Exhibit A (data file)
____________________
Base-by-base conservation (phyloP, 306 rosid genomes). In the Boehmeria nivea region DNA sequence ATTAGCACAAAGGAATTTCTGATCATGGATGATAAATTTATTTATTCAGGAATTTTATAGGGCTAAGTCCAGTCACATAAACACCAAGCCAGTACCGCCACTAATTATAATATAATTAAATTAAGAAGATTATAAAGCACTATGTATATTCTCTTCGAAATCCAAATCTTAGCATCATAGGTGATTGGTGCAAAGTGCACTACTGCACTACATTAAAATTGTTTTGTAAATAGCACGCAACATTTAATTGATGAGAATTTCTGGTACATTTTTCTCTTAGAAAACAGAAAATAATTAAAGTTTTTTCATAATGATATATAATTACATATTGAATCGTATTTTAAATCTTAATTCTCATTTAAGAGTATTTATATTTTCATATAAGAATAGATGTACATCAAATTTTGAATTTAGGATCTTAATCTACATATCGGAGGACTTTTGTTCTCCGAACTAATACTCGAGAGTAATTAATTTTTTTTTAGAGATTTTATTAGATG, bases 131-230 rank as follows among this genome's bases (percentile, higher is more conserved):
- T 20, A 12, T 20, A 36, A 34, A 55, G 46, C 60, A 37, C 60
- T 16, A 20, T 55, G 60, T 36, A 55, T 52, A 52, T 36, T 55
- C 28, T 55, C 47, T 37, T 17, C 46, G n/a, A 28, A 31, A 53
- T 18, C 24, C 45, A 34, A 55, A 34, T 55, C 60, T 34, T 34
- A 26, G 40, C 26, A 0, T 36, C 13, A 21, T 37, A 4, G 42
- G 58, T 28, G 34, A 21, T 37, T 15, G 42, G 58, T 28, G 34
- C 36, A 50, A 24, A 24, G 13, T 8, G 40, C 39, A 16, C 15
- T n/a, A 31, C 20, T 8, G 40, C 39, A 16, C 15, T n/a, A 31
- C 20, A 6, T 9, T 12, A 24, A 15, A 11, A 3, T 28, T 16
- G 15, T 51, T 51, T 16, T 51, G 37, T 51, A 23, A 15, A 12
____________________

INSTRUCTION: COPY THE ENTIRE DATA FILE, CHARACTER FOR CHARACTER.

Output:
Base-by-base conservation (phyloP, 306 rosid genomes). In the Boehmeria nivea region DNA sequence ATTAGCACAAAGGAATTTCTGATCATGGATGATAAATTTATTTATTCAGGAATTTTATAGGGCTAAGTCCAGTCACATAAACACCAAGCCAGTACCGCCACTAATTATAATATAATTAAATTAAGAAGATTATAAAGCACTATGTATATTCTCTTCGAAATCCAAATCTTAGCATCATAGGTGATTGGTGCAAAGTGCACTACTGCACTACATTAAAATTGTTTTGTAAATAGCACGCAACATTTAATTGATGAGAATTTCTGGTACATTTTTCTCTTAGAAAACAGAAAATAATTAAAGTTTTTTCATAATGATATATAATTACATATTGAATCGTATTTTAAATCTTAATTCTCATTTAAGAGTATTTATATTTTCATATAAGAATAGATGTACATCAAATTTTGAATTTAGGATCTTAATCTACATATCGGAGGACTTTTGTTCTCCGAACTAATACTCGAGAGTAATTAATTTTTTTTTAGAGATTTTATTAGATG, bases 131-230 rank as follows among this genome's bases (percentile, higher is more conserved):
- T 20, A 12, T 20, A 36, A 34, A 55, G 46, C 60, A 37, C 60
- T 16, A 20, T 55, G 60, T 36, A 55, T 52, A 52, T 36, T 55
- C 28, T 55, C 47, T 37, T 17, C 46, G n/a, A 28, A 31, A 53
- T 18, C 24, C 45, A 34, A 55, A 34, T 55, C 60, T 34, T 34
- A 26, G 40, C 26, A 0, T 36, C 13, A 21, T 37, A 4, G 42
- G 58, T 28, G 34, A 21, T 37, T 15, G 42, G 58, T 28, G 34
- C 36, A 50, A 24, A 24, G 13, T 8, G 40, C 39, A 16, C 15
- T n/a, A 31, C 20, T 8, G 40, C 39, A 16, C 15, T n/a, A 31
- C 20, A 6, T 9, T 12, A 24, A 15, A 11, A 3, T 28, T 16
- G 15, T 51, T 51, T 16, T 51, G 37, T 51, A 23, A 15, A 12